Dorothy Gibson movie found

May 12, 2005
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The VHS copy of The Lucky Holdup, starring Dorothy Gibson, which we ordered from the Library of Congress, arrived at Jennifer Mill’s house in Dallas today. I was unable to drive up there to watch it with her but I’ll be going tomorrow. Jennifer did pop the tape in and said it was very enjoyable. She said in her opinion Dorothy was more attractive in motion than in her photos and that she could more easily make out her resemblance to Harrison Fisher’s illustrations of her.

The film is not in pristine condition and isn’t a complete print, missing several frames, the lost footage amounting to approximately 4 minutes of running time. As it is, The Lucky Holdup runs only a little over 8 minutes.

A surprise is that the movie’s original color tinting — blues, greens, yellows and pinks — has been preserved. The pace is fast in keeping with its storyline of a comedy crime story, Dorothy and her leading man Lamar Johnstone playing eloping lovers held up by a bandit.

I will share more information about the movie and my opinion of Dorothy’s "screen presence" after I see it tomorrow. But Jennifer said she thinks Dot was quite effective in her scenes, showing a range of cute and funny expressions. She also thought Dorothy was beautifully dressed, wearing a long fur coat and matching hat with feathers.

If any Texas members want to see the movie, let us know and we’ll be happy to arrange a meeting to show it.
 
May 12, 2005
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As promised, here’s a "critique" of the film. Actually this is a direct excerpt from the addition I made this evening to the book, which is now ready for the printers, pending proofing. It looks like we will beat our deadline.

These movies, "The Lucky Holdup," "The Easter Bonnet" and "The Revenge of the Silk Masks" were all released either during or after her return from Italy.

The first of the trio, "The Lucky Holdup," was a trifling, frolicsome story that Dorothy would never have imagined could be of any consequence. But 90 years later, it became the first of her lost films to be discovered, heroically salvaged by collectors David and Margo Navone and miraculously preserved by the American Film Institute in cooperation with the Library of Congress Motion Picture Conservation Center.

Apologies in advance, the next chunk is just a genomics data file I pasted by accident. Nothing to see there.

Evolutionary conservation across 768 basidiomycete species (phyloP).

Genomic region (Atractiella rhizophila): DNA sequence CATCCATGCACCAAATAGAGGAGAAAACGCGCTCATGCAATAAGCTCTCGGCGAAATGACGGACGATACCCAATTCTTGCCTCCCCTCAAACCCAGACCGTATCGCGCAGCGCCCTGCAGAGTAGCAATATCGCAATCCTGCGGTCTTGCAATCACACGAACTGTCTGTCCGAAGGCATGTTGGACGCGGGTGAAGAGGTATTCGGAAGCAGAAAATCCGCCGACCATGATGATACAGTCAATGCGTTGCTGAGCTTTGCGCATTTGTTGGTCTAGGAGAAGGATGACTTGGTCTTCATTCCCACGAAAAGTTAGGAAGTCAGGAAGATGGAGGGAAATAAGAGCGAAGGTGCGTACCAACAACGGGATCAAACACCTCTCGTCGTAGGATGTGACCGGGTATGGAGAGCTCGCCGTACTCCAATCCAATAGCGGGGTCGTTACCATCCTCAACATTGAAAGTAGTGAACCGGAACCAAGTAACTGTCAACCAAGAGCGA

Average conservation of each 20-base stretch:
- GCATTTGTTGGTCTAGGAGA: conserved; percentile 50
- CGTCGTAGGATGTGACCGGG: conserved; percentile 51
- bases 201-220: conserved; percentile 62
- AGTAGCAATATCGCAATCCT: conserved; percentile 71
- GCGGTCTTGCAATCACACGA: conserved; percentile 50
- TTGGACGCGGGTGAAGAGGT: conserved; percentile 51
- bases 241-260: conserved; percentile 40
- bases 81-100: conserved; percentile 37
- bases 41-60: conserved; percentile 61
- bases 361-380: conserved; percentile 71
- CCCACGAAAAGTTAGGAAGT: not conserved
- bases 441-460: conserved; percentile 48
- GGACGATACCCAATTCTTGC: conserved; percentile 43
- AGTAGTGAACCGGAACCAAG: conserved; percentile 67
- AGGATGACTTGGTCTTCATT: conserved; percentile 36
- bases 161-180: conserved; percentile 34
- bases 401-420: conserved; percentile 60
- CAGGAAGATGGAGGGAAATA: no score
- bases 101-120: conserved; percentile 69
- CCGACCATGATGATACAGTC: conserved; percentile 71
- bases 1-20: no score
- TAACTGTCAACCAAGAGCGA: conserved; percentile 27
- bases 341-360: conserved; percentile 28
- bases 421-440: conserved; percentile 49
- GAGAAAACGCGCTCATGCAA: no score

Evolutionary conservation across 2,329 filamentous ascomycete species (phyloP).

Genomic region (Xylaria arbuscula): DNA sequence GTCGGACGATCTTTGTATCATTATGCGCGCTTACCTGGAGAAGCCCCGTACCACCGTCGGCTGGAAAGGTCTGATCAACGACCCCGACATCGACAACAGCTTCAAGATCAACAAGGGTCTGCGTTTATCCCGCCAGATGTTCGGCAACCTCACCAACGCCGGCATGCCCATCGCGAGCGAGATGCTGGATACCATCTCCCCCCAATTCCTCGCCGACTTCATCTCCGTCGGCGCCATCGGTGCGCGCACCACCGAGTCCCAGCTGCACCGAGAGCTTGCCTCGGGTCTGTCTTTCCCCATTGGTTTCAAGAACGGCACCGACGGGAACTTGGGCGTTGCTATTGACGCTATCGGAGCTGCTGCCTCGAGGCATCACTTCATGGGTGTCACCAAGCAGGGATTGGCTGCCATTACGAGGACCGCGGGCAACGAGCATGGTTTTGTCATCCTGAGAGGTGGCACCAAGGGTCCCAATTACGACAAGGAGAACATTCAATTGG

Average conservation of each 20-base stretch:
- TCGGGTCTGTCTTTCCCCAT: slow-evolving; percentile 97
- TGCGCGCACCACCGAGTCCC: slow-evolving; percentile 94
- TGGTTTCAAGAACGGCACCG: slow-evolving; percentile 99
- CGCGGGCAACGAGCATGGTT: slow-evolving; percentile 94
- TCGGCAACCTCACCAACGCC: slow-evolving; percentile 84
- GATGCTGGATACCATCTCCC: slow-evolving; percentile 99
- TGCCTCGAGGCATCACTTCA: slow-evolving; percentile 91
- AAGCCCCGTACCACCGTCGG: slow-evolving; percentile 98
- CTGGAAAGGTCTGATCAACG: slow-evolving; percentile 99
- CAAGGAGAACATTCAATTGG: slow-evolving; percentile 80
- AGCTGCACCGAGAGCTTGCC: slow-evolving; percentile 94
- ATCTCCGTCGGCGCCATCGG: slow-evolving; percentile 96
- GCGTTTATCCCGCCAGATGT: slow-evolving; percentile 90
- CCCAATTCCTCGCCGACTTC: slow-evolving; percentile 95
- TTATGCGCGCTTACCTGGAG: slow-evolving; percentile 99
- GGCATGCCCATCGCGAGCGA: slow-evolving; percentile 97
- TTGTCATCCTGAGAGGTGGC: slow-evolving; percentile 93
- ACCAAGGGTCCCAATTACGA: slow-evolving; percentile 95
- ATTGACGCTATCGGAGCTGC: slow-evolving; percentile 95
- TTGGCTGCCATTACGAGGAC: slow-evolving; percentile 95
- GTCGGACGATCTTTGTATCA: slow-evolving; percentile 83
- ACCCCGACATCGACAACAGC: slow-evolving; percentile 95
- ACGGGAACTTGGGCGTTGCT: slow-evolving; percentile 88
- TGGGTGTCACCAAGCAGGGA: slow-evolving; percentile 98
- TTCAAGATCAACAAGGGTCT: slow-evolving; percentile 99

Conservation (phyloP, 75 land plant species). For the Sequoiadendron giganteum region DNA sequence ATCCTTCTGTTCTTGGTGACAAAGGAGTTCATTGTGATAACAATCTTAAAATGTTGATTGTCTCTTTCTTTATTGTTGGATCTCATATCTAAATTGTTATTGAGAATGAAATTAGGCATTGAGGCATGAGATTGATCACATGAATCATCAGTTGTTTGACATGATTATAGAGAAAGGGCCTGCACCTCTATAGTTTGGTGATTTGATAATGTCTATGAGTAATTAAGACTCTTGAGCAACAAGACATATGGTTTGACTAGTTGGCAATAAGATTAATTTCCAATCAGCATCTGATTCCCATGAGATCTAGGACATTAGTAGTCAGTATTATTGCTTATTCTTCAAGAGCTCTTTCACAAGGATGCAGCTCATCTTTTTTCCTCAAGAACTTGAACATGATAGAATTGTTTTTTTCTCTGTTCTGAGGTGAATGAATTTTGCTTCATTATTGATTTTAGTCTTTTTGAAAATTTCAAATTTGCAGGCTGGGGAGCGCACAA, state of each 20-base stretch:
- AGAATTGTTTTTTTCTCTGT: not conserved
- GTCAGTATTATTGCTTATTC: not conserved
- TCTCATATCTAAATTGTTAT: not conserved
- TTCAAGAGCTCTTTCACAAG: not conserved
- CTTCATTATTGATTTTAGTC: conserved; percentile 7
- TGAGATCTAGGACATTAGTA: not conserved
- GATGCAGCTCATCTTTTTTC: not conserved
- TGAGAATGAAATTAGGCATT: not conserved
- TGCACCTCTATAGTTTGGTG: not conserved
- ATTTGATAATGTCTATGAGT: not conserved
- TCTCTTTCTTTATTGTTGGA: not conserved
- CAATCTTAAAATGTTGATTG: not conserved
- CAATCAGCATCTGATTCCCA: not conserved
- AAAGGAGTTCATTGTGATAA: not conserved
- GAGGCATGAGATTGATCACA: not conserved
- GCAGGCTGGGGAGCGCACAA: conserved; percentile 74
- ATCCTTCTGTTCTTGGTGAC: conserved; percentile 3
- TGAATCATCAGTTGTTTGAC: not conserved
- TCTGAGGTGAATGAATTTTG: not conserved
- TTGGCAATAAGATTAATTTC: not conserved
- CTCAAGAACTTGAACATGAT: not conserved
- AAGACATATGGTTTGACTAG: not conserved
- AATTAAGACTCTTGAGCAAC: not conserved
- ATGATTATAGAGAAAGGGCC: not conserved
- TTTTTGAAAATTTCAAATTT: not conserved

So far The Lucky Holdup is the only one of Dorothy Gibson’s movies known to exist, although even it is not completely intact, some four minutes of running time having been cut by the unknown exhibitor or exchange company who once owned it. If Dorothy could have guessed that an audience a century into the future would be served their first sampling of her celluloid self in this quaint action-adventure-comedy, she’d have been highly amused.

Not much is known about the making of this movie and Dorothy didn’t remember anything special about it. But to silent screen buffs there’s a lot that’s special about the eight minutes that’s left of "The Lucky Holdup"’s original 12 minutes of raucous fun and suspense. The best thing, of course, is adorable Dorothy as she smiles and schemes her demure way through this rare one-reel treasure.

"The Lucky Holdup," as the title on the surviving print reads, was actually registered and advertised as "A Lucky Hold-Up," released April 11, just as Dorothy was heading home from her European jaunt. Billed as "The Comical Tale of Cupid’s Victory Over a Highwayman," the story is a frenzied one.

In the movie, Miss Barton (Dorothy) and her beau Mr. Chapin (played as usual by dapper Lamar Johnstone) find themselves caught up in a feud between their affluent families.

Their fathers, who are partners in a brokerage firm, have come to blows over a deal and while at a banquet some time later, in seeing their children dancing, the embittered old men demand that the young lovers end their courtship at once. The couple, refusing to do so, elopes somewhere out West to a place "in the mountains" called Bear Gulch where they’re robbed by two bandits and taken to their hideaway. The kidnapped youths convince the robbers to send a letter with a demand for money to their respective parents, who unite in a common goal to rescue their children. The old men, on arriving at Bear Gulch, are held up by the same thieves but on awarding them their $5,000 ransom, "all’s well that ends well," as the closing title card reads.

The Lucky Holdup wasn’t as widely reviewed or advertised as other Éclair films starring Dorothy and what critical analysis it won wasn’t entirely positive. The Dramatic Mirror critic wrote that

"….Assuredly there is both humor and novelty in this little farce conception and the play has been constructed to bring out the amusing complications which arise…."

Yet, while Billboard found the conclusion effective, the Dramatic Mirror thought it was "not strictly American in conception." The Dramatic Mirror reviewer also thought the photography was less than impressive and that there was a "want of spirit displayed in the actors."

Since the whole film is not extant, it isn’t possible to give a thorough critique today. Nearly half of the scenes are missing, including the dance sequence at the beginning and the part of the story that takes place in the thieves’ mountain cabin. Of at least 14 title cards describing the action, only nine are in place. Even more disappointingly, the surviving footage is severely deteriorated throughout. Despite the missing frames (probably excised by an exhibitor to fit it into a tight program), and all its other drawbacks, the film is surprisingly effective as a comedy and quite delightful.